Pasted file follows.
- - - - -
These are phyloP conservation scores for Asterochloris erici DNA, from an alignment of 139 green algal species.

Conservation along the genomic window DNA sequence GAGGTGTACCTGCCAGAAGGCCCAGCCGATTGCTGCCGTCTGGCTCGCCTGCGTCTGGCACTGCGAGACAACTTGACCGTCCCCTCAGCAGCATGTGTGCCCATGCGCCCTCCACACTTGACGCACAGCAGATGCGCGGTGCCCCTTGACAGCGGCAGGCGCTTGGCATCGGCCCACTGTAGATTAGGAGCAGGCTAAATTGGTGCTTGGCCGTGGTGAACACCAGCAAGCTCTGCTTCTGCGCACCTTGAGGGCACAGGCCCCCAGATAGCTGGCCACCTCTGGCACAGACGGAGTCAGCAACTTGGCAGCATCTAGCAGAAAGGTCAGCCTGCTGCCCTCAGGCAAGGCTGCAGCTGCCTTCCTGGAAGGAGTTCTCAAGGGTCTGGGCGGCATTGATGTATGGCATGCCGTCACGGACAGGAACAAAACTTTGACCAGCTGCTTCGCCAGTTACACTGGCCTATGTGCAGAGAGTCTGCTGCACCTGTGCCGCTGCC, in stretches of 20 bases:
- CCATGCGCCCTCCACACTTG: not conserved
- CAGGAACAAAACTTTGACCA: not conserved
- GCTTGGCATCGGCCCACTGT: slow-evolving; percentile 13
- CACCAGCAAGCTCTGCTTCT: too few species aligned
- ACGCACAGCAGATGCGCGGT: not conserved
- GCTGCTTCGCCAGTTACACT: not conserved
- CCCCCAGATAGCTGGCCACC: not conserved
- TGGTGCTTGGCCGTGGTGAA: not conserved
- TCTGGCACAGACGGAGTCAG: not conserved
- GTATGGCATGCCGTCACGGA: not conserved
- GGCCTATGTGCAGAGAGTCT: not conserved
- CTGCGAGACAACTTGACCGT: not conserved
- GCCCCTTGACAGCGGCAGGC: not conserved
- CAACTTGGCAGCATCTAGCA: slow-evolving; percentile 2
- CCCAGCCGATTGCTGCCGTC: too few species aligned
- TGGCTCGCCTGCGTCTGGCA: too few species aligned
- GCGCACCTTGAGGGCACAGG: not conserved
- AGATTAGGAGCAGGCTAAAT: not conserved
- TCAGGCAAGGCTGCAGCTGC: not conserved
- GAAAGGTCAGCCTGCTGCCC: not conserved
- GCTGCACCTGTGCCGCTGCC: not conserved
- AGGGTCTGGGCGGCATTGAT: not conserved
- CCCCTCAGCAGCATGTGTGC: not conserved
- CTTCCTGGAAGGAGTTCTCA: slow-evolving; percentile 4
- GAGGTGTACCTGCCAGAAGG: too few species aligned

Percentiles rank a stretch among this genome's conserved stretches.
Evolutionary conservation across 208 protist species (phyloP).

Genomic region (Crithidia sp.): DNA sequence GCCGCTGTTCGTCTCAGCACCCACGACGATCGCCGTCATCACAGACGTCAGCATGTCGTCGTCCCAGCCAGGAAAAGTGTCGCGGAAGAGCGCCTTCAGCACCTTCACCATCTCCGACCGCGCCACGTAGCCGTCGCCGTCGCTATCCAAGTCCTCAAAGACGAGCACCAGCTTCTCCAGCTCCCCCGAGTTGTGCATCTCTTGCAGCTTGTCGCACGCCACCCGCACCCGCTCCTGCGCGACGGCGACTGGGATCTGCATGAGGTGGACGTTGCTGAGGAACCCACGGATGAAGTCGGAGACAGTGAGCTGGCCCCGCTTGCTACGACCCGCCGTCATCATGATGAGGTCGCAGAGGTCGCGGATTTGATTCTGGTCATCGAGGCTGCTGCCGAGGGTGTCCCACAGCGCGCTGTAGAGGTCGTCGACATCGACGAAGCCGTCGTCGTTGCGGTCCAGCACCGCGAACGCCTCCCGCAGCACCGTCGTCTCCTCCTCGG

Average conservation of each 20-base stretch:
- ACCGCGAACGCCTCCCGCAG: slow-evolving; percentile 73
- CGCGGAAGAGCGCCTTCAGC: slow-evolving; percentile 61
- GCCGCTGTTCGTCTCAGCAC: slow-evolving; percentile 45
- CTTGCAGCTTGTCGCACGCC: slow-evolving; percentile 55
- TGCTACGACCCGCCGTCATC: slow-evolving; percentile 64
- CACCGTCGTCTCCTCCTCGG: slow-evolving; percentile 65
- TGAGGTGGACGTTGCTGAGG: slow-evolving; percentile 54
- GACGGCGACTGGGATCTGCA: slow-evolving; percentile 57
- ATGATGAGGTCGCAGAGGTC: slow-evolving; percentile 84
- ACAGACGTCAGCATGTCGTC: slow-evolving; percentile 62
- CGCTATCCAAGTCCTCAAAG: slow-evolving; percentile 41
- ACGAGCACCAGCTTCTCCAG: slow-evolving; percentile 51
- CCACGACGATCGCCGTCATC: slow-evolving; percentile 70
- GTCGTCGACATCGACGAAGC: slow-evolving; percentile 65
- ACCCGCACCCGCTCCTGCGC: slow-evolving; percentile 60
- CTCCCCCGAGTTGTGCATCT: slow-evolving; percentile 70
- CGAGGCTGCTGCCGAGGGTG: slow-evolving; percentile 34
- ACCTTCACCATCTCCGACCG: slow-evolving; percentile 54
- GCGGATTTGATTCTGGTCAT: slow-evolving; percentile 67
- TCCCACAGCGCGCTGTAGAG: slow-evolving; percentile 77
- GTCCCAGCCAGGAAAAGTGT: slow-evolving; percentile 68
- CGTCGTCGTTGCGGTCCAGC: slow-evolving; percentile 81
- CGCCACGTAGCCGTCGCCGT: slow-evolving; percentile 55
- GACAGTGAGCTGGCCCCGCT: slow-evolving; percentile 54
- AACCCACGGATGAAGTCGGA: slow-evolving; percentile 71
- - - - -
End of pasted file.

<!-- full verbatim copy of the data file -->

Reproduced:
These are phyloP conservation scores for Asterochloris erici DNA, from an alignment of 139 green algal species.

Conservation along the genomic window DNA sequence GAGGTGTACCTGCCAGAAGGCCCAGCCGATTGCTGCCGTCTGGCTCGCCTGCGTCTGGCACTGCGAGACAACTTGACCGTCCCCTCAGCAGCATGTGTGCCCATGCGCCCTCCACACTTGACGCACAGCAGATGCGCGGTGCCCCTTGACAGCGGCAGGCGCTTGGCATCGGCCCACTGTAGATTAGGAGCAGGCTAAATTGGTGCTTGGCCGTGGTGAACACCAGCAAGCTCTGCTTCTGCGCACCTTGAGGGCACAGGCCCCCAGATAGCTGGCCACCTCTGGCACAGACGGAGTCAGCAACTTGGCAGCATCTAGCAGAAAGGTCAGCCTGCTGCCCTCAGGCAAGGCTGCAGCTGCCTTCCTGGAAGGAGTTCTCAAGGGTCTGGGCGGCATTGATGTATGGCATGCCGTCACGGACAGGAACAAAACTTTGACCAGCTGCTTCGCCAGTTACACTGGCCTATGTGCAGAGAGTCTGCTGCACCTGTGCCGCTGCC, in stretches of 20 bases:
- CCATGCGCCCTCCACACTTG: not conserved
- CAGGAACAAAACTTTGACCA: not conserved
- GCTTGGCATCGGCCCACTGT: slow-evolving; percentile 13
- CACCAGCAAGCTCTGCTTCT: too few species aligned
- ACGCACAGCAGATGCGCGGT: not conserved
- GCTGCTTCGCCAGTTACACT: not conserved
- CCCCCAGATAGCTGGCCACC: not conserved
- TGGTGCTTGGCCGTGGTGAA: not conserved
- TCTGGCACAGACGGAGTCAG: not conserved
- GTATGGCATGCCGTCACGGA: not conserved
- GGCCTATGTGCAGAGAGTCT: not conserved
- CTGCGAGACAACTTGACCGT: not conserved
- GCCCCTTGACAGCGGCAGGC: not conserved
- CAACTTGGCAGCATCTAGCA: slow-evolving; percentile 2
- CCCAGCCGATTGCTGCCGTC: too few species aligned
- TGGCTCGCCTGCGTCTGGCA: too few species aligned
- GCGCACCTTGAGGGCACAGG: not conserved
- AGATTAGGAGCAGGCTAAAT: not conserved
- TCAGGCAAGGCTGCAGCTGC: not conserved
- GAAAGGTCAGCCTGCTGCCC: not conserved
- GCTGCACCTGTGCCGCTGCC: not conserved
- AGGGTCTGGGCGGCATTGAT: not conserved
- CCCCTCAGCAGCATGTGTGC: not conserved
- CTTCCTGGAAGGAGTTCTCA: slow-evolving; percentile 4
- GAGGTGTACCTGCCAGAAGG: too few species aligned

Percentiles rank a stretch among this genome's conserved stretches.
Evolutionary conservation across 208 protist species (phyloP).

Genomic region (Crithidia sp.): DNA sequence GCCGCTGTTCGTCTCAGCACCCACGACGATCGCCGTCATCACAGACGTCAGCATGTCGTCGTCCCAGCCAGGAAAAGTGTCGCGGAAGAGCGCCTTCAGCACCTTCACCATCTCCGACCGCGCCACGTAGCCGTCGCCGTCGCTATCCAAGTCCTCAAAGACGAGCACCAGCTTCTCCAGCTCCCCCGAGTTGTGCATCTCTTGCAGCTTGTCGCACGCCACCCGCACCCGCTCCTGCGCGACGGCGACTGGGATCTGCATGAGGTGGACGTTGCTGAGGAACCCACGGATGAAGTCGGAGACAGTGAGCTGGCCCCGCTTGCTACGACCCGCCGTCATCATGATGAGGTCGCAGAGGTCGCGGATTTGATTCTGGTCATCGAGGCTGCTGCCGAGGGTGTCCCACAGCGCGCTGTAGAGGTCGTCGACATCGACGAAGCCGTCGTCGTTGCGGTCCAGCACCGCGAACGCCTCCCGCAGCACCGTCGTCTCCTCCTCGG

Average conservation of each 20-base stretch:
- ACCGCGAACGCCTCCCGCAG: slow-evolving; percentile 73
- CGCGGAAGAGCGCCTTCAGC: slow-evolving; percentile 61
- GCCGCTGTTCGTCTCAGCAC: slow-evolving; percentile 45
- CTTGCAGCTTGTCGCACGCC: slow-evolving; percentile 55
- TGCTACGACCCGCCGTCATC: slow-evolving; percentile 64
- CACCGTCGTCTCCTCCTCGG: slow-evolving; percentile 65
- TGAGGTGGACGTTGCTGAGG: slow-evolving; percentile 54
- GACGGCGACTGGGATCTGCA: slow-evolving; percentile 57
- ATGATGAGGTCGCAGAGGTC: slow-evolving; percentile 84
- ACAGACGTCAGCATGTCGTC: slow-evolving; percentile 62
- CGCTATCCAAGTCCTCAAAG: slow-evolving; percentile 41
- ACGAGCACCAGCTTCTCCAG: slow-evolving; percentile 51
- CCACGACGATCGCCGTCATC: slow-evolving; percentile 70
- GTCGTCGACATCGACGAAGC: slow-evolving; percentile 65
- ACCCGCACCCGCTCCTGCGC: slow-evolving; percentile 60
- CTCCCCCGAGTTGTGCATCT: slow-evolving; percentile 70
- CGAGGCTGCTGCCGAGGGTG: slow-evolving; percentile 34
- ACCTTCACCATCTCCGACCG: slow-evolving; percentile 54
- GCGGATTTGATTCTGGTCAT: slow-evolving; percentile 67
- TCCCACAGCGCGCTGTAGAG: slow-evolving; percentile 77
- GTCCCAGCCAGGAAAAGTGT: slow-evolving; percentile 68
- CGTCGTCGTTGCGGTCCAGC: slow-evolving; percentile 81
- CGCCACGTAGCCGTCGCCGT: slow-evolving; percentile 55
- GACAGTGAGCTGGCCCCGCT: slow-evolving; percentile 54
- AACCCACGGATGAAGTCGGA: slow-evolving; percentile 71